Kevin Morby



Written by Augustus Britton | photographed by James Bernal

Kevin Morby is standing in Chinatown in Los Angeles, right next to the Bruce Lee statue and a couple of guys putting gold foil onto a newly renovated Chinese palace-type structure with a minimalistic art gallery inside of it. The sky is so blue. It’s one of those days you wish you could
pull out of your pocket whenever you needed to.

Morby is in a green trench coat. His hair is curly. His face is shaven. His eyes are crisp. His hands are clean. He is not smoking a cigarette nor is he drinking a beer. “I feel like no matter what I say, it feels cheesy.” No, sir, you are wise, I muddled to myself in my head while looking at the sky. He continues, “Well, I was just flying back from Europe the other day, and I sat down next to this woman who was asking me what kind of music I played, and I think my go-to [is] either, I’ll say rock ’n’ roll or I’ll say folk rock, and that’s when I feel like a real asshole—saying folk rock—but
especially on this album I feel comfortable saying rock ’n’ roll.”

Morby is referring to his latest record, City Music, a benignly sad, important take on urban culture, more specifically 20-something urban culture. Lots of tears, lots of drying them up, lots of lifting ourselves up from lonely and exhausted beds, once again opening the door to excessive horn honking and hope and sunshine—a dilemma, to be sure.

“This record is a lot more ’70s-era punk bands or pre-punk bands in New York,” Morby says. “I feel like there’s two different schools of influence going on in my head: One is represented on Singing Saw (his 2016 album), and one is represented on City Music. Singing Saw is more ’60s and Bob Dylan and Leonard Cohen and Neil Young—stuff like that—but with this, it’s way more Patti Smith, Lou Reed, Richard Hell, Television, Jim Carroll, sort of the Lower Manhattan scene from that time period.”

Morby seems to draw from wherever the wind takes him, from growing up in Kansas City to formative years in Brooklyn to a cabin-style crib in Los Angeles. Yes, it all adds up, bound for glory, keeping his head on the proverbial swivel. “I have a landscape, for sure,” nods Morby, looking down, “and I think I kind of look at the future of how I put out music almost as if I was reading the Wikipedia of me at the end of my life,” he says, while I laugh from the funny, meta, Philip K. Dick-style quip. “I want to have a record like this, and I want to have a record like that … a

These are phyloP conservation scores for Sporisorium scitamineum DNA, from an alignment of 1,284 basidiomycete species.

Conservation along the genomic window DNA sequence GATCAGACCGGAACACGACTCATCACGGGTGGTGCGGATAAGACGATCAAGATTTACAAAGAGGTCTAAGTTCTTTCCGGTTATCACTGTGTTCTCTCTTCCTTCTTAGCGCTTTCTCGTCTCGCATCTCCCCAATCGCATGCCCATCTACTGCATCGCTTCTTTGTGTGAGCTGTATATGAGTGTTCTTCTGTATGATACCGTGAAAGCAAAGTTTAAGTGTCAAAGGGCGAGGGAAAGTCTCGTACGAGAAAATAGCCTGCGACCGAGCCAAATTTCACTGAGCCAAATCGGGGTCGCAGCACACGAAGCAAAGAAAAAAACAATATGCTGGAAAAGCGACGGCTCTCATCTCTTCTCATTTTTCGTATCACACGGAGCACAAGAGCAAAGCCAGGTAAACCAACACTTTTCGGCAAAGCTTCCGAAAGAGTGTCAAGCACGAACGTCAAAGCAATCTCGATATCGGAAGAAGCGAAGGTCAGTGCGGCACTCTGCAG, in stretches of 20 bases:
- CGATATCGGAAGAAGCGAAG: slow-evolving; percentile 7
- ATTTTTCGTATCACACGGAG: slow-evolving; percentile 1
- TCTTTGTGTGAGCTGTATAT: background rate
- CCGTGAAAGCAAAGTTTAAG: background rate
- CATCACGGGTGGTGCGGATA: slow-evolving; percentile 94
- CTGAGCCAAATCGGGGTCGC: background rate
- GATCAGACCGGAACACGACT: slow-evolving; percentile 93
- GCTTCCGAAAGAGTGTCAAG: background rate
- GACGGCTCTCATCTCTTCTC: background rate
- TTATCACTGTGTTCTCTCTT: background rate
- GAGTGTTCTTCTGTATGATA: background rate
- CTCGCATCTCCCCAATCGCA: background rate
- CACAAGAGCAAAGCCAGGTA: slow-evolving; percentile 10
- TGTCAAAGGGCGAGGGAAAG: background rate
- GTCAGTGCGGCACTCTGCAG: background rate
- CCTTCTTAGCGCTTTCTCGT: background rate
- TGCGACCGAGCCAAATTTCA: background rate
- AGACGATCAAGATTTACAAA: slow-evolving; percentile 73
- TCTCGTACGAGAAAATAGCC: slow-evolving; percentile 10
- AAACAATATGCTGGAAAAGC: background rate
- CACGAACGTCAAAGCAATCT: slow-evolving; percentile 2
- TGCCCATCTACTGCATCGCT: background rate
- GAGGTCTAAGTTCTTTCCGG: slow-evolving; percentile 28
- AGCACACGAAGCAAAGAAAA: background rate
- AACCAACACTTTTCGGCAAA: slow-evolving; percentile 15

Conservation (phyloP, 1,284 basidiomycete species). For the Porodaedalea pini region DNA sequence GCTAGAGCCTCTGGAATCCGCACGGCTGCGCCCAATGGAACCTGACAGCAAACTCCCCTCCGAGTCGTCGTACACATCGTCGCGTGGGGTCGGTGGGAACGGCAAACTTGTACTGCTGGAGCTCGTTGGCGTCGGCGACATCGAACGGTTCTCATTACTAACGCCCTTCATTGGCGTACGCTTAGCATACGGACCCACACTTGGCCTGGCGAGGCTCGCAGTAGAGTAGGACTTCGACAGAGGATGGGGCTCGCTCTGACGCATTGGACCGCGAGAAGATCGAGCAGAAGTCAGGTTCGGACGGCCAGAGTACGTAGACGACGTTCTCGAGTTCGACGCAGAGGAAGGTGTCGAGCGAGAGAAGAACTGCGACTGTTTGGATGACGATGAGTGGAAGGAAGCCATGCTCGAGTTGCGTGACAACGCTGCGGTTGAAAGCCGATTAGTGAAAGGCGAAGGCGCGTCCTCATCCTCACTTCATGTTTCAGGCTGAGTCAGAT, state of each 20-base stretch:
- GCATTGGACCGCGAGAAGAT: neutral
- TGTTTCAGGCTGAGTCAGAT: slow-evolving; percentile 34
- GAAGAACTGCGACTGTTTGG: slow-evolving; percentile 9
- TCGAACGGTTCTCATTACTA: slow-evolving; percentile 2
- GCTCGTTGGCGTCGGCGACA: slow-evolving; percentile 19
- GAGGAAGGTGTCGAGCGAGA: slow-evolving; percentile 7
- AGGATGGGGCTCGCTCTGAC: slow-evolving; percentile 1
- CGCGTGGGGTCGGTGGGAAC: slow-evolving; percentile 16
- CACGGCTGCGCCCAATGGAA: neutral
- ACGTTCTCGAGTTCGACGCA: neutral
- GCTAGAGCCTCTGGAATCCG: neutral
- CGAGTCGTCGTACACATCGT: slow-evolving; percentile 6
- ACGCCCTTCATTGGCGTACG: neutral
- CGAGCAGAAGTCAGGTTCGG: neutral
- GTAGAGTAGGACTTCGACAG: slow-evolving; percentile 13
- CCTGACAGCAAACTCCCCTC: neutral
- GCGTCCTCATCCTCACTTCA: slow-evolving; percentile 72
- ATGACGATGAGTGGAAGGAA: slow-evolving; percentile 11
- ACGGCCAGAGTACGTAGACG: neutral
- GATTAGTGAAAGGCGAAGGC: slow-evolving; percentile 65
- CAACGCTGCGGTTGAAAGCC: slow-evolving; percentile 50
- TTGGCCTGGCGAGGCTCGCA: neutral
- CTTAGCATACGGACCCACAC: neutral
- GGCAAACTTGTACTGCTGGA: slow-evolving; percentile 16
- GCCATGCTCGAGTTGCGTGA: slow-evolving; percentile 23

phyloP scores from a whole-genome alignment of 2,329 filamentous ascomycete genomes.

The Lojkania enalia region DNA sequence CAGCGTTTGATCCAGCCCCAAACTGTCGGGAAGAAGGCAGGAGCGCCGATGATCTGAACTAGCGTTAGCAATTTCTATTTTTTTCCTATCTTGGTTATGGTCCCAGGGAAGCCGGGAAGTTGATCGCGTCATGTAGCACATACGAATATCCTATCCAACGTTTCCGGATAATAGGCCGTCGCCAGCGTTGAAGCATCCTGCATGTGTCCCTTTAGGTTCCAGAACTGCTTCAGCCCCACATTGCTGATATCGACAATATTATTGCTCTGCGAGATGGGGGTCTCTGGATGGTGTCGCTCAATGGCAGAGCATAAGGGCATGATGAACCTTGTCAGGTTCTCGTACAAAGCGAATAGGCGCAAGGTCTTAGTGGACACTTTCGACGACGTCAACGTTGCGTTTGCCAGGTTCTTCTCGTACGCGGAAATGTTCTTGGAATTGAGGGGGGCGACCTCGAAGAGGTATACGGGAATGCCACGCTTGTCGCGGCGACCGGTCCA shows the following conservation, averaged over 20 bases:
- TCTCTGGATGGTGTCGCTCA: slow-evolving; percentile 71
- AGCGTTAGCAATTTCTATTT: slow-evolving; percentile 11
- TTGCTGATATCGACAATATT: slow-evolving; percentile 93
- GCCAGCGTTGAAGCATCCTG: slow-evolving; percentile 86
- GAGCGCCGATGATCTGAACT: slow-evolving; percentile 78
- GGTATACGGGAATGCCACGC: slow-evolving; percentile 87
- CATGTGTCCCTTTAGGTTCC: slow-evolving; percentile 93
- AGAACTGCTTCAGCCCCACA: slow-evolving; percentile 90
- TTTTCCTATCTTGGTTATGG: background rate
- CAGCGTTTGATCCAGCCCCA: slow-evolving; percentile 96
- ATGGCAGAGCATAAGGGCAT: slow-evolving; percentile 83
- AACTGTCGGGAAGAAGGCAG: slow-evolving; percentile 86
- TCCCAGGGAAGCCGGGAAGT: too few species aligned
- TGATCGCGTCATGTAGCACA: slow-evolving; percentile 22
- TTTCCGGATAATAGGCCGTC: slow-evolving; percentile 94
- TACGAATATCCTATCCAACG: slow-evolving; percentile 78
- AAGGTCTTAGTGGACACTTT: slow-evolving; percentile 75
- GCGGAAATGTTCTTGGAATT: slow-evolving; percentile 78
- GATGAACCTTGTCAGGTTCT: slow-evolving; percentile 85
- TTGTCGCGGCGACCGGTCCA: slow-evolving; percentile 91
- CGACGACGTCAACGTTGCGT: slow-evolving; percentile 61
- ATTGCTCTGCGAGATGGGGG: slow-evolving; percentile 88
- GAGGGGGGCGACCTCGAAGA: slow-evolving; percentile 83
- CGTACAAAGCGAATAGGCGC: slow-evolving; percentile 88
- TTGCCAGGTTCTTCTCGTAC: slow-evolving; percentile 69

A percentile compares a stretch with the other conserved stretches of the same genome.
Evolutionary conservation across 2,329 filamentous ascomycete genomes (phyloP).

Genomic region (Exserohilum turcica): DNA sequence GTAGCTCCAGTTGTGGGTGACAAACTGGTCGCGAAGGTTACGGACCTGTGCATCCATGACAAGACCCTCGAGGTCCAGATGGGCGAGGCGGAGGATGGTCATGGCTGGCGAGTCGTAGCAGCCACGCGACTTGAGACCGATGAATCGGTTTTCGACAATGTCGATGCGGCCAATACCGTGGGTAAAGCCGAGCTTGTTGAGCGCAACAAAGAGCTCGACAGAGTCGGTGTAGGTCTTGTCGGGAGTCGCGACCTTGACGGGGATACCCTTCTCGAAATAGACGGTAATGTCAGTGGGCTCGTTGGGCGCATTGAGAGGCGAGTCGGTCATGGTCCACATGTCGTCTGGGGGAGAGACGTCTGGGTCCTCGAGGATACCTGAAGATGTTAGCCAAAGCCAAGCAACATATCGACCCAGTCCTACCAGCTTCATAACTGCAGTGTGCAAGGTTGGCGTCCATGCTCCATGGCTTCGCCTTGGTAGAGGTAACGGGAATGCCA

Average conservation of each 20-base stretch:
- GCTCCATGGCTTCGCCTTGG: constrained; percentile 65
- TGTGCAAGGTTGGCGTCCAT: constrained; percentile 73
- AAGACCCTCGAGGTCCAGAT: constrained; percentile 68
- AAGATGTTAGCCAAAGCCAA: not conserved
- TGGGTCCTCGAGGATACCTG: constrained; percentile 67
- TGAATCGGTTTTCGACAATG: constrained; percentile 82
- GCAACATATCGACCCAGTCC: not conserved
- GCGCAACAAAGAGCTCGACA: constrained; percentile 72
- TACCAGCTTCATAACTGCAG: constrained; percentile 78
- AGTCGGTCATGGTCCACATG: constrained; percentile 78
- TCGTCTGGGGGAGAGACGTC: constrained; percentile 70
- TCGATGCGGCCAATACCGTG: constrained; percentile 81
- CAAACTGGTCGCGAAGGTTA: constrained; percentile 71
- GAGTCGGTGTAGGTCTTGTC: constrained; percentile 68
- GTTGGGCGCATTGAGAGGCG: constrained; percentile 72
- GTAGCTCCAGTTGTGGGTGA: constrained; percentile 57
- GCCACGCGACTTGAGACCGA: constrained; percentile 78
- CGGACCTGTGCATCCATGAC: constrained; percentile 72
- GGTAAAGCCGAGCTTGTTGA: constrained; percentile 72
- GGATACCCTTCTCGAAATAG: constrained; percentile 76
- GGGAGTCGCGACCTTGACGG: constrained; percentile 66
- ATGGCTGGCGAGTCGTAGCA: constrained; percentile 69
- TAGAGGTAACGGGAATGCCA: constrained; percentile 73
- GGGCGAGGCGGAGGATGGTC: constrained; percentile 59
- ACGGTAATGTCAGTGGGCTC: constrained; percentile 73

record that touches on this part of my psyche, and a record that is about this thing. Yeah, I wanna have a long career and a long life, and at the end of it [I] have put out a bunch of different types of things.”


"I think I kind of look at the future of how I put out music
almost as if I was reading the Wikipedia of me at the end of my life.”

Then he continues after a silence, “As an artist, as a musician, when you do these things, when you put out an album, you’re basically exploring that for a year or two years, and it becomes such a part of your life, and then it ends and you’re onto the next thing. My life is broken up into these
chapters of these records.”

I think of interviews I’ve read with a young Neil Young, I think of interviews with a young James Taylor, and there is this common thing, this common thread of placidity in all of them, this thread of consciously staying chill, and I see it in Mr. Morby, as well.

And I wonder about the difficulties of being
a musician, what’s that like. “I can answer
that pretty well,” Morby answers, “and I feel
confident saying that, because I’ve been around for a long time, through a bunch of different platforms: I was in Woods, and I was in The Babies, and now I’m doing what I do, where, you know, people that I knew from the era of The Babies aren’t doing music or their band didn’t work out or whatever, and you see patterns, you see what type of band is filling a certain type of void for some time, and then they go away and a younger and fresher band comes along and …” he stops momentarily, not quite as dramatically as it